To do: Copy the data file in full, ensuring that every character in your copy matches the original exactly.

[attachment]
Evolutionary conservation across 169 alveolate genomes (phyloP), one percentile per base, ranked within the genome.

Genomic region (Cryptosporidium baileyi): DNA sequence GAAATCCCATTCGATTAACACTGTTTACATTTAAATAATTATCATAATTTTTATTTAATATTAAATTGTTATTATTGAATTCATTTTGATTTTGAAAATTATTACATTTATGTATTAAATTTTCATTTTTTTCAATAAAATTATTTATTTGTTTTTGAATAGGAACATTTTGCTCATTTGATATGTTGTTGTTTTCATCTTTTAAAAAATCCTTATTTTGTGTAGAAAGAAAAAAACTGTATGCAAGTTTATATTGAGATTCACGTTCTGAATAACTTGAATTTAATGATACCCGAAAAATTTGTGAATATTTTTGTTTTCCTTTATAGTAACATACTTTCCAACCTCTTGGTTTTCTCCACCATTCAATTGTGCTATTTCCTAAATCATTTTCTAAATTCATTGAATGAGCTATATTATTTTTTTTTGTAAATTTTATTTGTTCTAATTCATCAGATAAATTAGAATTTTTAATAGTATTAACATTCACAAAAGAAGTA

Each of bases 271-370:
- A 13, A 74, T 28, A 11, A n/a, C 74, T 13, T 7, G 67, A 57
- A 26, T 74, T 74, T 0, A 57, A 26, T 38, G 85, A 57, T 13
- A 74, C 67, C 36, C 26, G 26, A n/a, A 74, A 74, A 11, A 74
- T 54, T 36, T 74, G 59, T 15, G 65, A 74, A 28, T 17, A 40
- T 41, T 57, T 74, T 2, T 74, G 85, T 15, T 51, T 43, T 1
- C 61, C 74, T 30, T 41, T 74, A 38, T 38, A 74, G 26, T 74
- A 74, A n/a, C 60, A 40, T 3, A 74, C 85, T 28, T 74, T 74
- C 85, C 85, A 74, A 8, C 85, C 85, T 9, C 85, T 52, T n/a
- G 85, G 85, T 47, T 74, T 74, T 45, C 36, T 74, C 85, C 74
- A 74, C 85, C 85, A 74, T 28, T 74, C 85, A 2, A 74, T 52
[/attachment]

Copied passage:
Evolutionary conservation across 169 alveolate genomes (phyloP), one percentile per base, ranked within the genome.

Genomic region (Cryptosporidium baileyi): DNA sequence GAAATCCCATTCGATTAACACTGTTTACATTTAAATAATTATCATAATTTTTATTTAATATTAAATTGTTATTATTGAATTCATTTTGATTTTGAAAATTATTACATTTATGTATTAAATTTTCATTTTTTTCAATAAAATTATTTATTTGTTTTTGAATAGGAACATTTTGCTCATTTGATATGTTGTTGTTTTCATCTTTTAAAAAATCCTTATTTTGTGTAGAAAGAAAAAAACTGTATGCAAGTTTATATTGAGATTCACGTTCTGAATAACTTGAATTTAATGATACCCGAAAAATTTGTGAATATTTTTGTTTTCCTTTATAGTAACATACTTTCCAACCTCTTGGTTTTCTCCACCATTCAATTGTGCTATTTCCTAAATCATTTTCTAAATTCATTGAATGAGCTATATTATTTTTTTTTGTAAATTTTATTTGTTCTAATTCATCAGATAAATTAGAATTTTTAATAGTATTAACATTCACAAAAGAAGTA

Each of bases 271-370:
- A 13, A 74, T 28, A 11, A n/a, C 74, T 13, T 7, G 67, A 57
- A 26, T 74, T 74, T 0, A 57, A 26, T 38, G 85, A 57, T 13
- A 74, C 67, C 36, C 26, G 26, A n/a, A 74, A 74, A 11, A 74
- T 54, T 36, T 74, G 59, T 15, G 65, A 74, A 28, T 17, A 40
- T 41, T 57, T 74, T 2, T 74, G 85, T 15, T 51, T 43, T 1
- C 61, C 74, T 30, T 41, T 74, A 38, T 38, A 74, G 26, T 74
- A 74, A n/a, C 60, A 40, T 3, A 74, C 85, T 28, T 74, T 74
- C 85, C 85, A 74, A 8, C 85, C 85, T 9, C 85, T 52, T n/a
- G 85, G 85, T 47, T 74, T 74, T 45, C 36, T 74, C 85, C 74
- A 74, C 85, C 85, A 74, T 28, T 74, C 85, A 2, A 74, T 52